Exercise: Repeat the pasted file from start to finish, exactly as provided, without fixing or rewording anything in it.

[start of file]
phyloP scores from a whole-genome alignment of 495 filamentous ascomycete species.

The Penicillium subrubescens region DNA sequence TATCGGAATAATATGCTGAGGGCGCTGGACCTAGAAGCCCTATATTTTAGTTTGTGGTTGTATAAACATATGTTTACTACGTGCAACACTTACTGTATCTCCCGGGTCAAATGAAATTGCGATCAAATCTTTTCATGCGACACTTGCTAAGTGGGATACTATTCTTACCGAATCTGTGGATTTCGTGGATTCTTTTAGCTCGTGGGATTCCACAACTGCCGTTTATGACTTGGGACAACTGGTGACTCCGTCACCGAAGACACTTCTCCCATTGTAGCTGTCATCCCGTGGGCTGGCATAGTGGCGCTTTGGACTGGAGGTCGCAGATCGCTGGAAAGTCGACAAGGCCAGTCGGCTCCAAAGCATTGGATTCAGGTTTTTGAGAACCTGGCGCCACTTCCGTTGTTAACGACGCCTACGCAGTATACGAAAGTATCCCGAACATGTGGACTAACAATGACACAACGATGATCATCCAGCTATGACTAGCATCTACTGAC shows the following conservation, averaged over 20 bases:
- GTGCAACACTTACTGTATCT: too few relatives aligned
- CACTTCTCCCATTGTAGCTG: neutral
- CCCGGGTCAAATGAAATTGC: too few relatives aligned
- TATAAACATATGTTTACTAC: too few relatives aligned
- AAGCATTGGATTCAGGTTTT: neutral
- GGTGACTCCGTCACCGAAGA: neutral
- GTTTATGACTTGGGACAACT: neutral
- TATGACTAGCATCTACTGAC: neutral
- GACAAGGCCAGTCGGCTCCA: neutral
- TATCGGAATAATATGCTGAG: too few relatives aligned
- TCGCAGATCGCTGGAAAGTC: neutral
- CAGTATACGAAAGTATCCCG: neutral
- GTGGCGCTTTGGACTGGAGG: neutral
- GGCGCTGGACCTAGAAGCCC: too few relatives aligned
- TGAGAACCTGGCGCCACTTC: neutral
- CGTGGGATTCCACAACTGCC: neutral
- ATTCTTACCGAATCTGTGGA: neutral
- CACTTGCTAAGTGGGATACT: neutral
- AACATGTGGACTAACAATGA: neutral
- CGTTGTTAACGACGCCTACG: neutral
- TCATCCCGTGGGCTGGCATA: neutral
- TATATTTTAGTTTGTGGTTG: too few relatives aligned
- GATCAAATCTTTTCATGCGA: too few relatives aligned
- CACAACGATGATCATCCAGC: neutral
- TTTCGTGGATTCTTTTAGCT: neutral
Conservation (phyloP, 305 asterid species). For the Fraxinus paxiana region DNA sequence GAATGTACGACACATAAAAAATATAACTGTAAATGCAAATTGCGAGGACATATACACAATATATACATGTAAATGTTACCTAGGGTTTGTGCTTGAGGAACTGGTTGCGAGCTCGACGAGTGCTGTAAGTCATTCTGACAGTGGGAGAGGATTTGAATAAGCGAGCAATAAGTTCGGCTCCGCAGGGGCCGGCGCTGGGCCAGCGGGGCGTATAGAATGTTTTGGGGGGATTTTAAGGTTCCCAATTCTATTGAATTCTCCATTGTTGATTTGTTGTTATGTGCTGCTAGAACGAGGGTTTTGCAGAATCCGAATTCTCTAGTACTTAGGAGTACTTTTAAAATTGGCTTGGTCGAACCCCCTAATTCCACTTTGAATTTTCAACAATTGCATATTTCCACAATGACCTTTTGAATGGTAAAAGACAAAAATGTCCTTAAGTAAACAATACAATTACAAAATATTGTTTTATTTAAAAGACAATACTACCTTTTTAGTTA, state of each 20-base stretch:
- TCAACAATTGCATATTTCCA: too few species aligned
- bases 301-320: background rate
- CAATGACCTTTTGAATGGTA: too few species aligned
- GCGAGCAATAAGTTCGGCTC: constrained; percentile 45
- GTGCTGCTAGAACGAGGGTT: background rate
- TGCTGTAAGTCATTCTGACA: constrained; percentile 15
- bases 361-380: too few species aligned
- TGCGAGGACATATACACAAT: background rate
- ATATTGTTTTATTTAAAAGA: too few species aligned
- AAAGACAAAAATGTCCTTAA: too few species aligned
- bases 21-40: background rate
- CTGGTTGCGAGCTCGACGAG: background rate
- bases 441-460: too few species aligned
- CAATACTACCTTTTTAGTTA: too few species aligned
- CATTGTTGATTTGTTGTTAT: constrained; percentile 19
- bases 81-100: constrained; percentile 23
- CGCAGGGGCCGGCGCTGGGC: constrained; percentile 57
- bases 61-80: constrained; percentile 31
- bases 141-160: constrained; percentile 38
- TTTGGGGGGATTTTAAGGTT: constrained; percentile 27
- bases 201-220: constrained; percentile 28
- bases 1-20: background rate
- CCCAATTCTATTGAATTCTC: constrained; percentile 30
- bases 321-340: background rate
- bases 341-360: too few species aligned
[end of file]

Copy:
phyloP scores from a whole-genome alignment of 495 filamentous ascomycete species.

The Penicillium subrubescens region DNA sequence TATCGGAATAATATGCTGAGGGCGCTGGACCTAGAAGCCCTATATTTTAGTTTGTGGTTGTATAAACATATGTTTACTACGTGCAACACTTACTGTATCTCCCGGGTCAAATGAAATTGCGATCAAATCTTTTCATGCGACACTTGCTAAGTGGGATACTATTCTTACCGAATCTGTGGATTTCGTGGATTCTTTTAGCTCGTGGGATTCCACAACTGCCGTTTATGACTTGGGACAACTGGTGACTCCGTCACCGAAGACACTTCTCCCATTGTAGCTGTCATCCCGTGGGCTGGCATAGTGGCGCTTTGGACTGGAGGTCGCAGATCGCTGGAAAGTCGACAAGGCCAGTCGGCTCCAAAGCATTGGATTCAGGTTTTTGAGAACCTGGCGCCACTTCCGTTGTTAACGACGCCTACGCAGTATACGAAAGTATCCCGAACATGTGGACTAACAATGACACAACGATGATCATCCAGCTATGACTAGCATCTACTGAC shows the following conservation, averaged over 20 bases:
- GTGCAACACTTACTGTATCT: too few relatives aligned
- CACTTCTCCCATTGTAGCTG: neutral
- CCCGGGTCAAATGAAATTGC: too few relatives aligned
- TATAAACATATGTTTACTAC: too few relatives aligned
- AAGCATTGGATTCAGGTTTT: neutral
- GGTGACTCCGTCACCGAAGA: neutral
- GTTTATGACTTGGGACAACT: neutral
- TATGACTAGCATCTACTGAC: neutral
- GACAAGGCCAGTCGGCTCCA: neutral
- TATCGGAATAATATGCTGAG: too few relatives aligned
- TCGCAGATCGCTGGAAAGTC: neutral
- CAGTATACGAAAGTATCCCG: neutral
- GTGGCGCTTTGGACTGGAGG: neutral
- GGCGCTGGACCTAGAAGCCC: too few relatives aligned
- TGAGAACCTGGCGCCACTTC: neutral
- CGTGGGATTCCACAACTGCC: neutral
- ATTCTTACCGAATCTGTGGA: neutral
- CACTTGCTAAGTGGGATACT: neutral
- AACATGTGGACTAACAATGA: neutral
- CGTTGTTAACGACGCCTACG: neutral
- TCATCCCGTGGGCTGGCATA: neutral
- TATATTTTAGTTTGTGGTTG: too few relatives aligned
- GATCAAATCTTTTCATGCGA: too few relatives aligned
- CACAACGATGATCATCCAGC: neutral
- TTTCGTGGATTCTTTTAGCT: neutral
Conservation (phyloP, 305 asterid species). For the Fraxinus paxiana region DNA sequence GAATGTACGACACATAAAAAATATAACTGTAAATGCAAATTGCGAGGACATATACACAATATATACATGTAAATGTTACCTAGGGTTTGTGCTTGAGGAACTGGTTGCGAGCTCGACGAGTGCTGTAAGTCATTCTGACAGTGGGAGAGGATTTGAATAAGCGAGCAATAAGTTCGGCTCCGCAGGGGCCGGCGCTGGGCCAGCGGGGCGTATAGAATGTTTTGGGGGGATTTTAAGGTTCCCAATTCTATTGAATTCTCCATTGTTGATTTGTTGTTATGTGCTGCTAGAACGAGGGTTTTGCAGAATCCGAATTCTCTAGTACTTAGGAGTACTTTTAAAATTGGCTTGGTCGAACCCCCTAATTCCACTTTGAATTTTCAACAATTGCATATTTCCACAATGACCTTTTGAATGGTAAAAGACAAAAATGTCCTTAAGTAAACAATACAATTACAAAATATTGTTTTATTTAAAAGACAATACTACCTTTTTAGTTA, state of each 20-base stretch:
- TCAACAATTGCATATTTCCA: too few species aligned
- bases 301-320: background rate
- CAATGACCTTTTGAATGGTA: too few species aligned
- GCGAGCAATAAGTTCGGCTC: constrained; percentile 45
- GTGCTGCTAGAACGAGGGTT: background rate
- TGCTGTAAGTCATTCTGACA: constrained; percentile 15
- bases 361-380: too few species aligned
- TGCGAGGACATATACACAAT: background rate
- ATATTGTTTTATTTAAAAGA: too few species aligned
- AAAGACAAAAATGTCCTTAA: too few species aligned
- bases 21-40: background rate
- CTGGTTGCGAGCTCGACGAG: background rate
- bases 441-460: too few species aligned
- CAATACTACCTTTTTAGTTA: too few species aligned
- CATTGTTGATTTGTTGTTAT: constrained; percentile 19
- bases 81-100: constrained; percentile 23
- CGCAGGGGCCGGCGCTGGGC: constrained; percentile 57
- bases 61-80: constrained; percentile 31
- bases 141-160: constrained; percentile 38
- TTTGGGGGGATTTTAAGGTT: constrained; percentile 27
- bases 201-220: constrained; percentile 28
- bases 1-20: background rate
- CCCAATTCTATTGAATTCTC: constrained; percentile 30
- bases 321-340: background rate
- bases 341-360: too few species aligned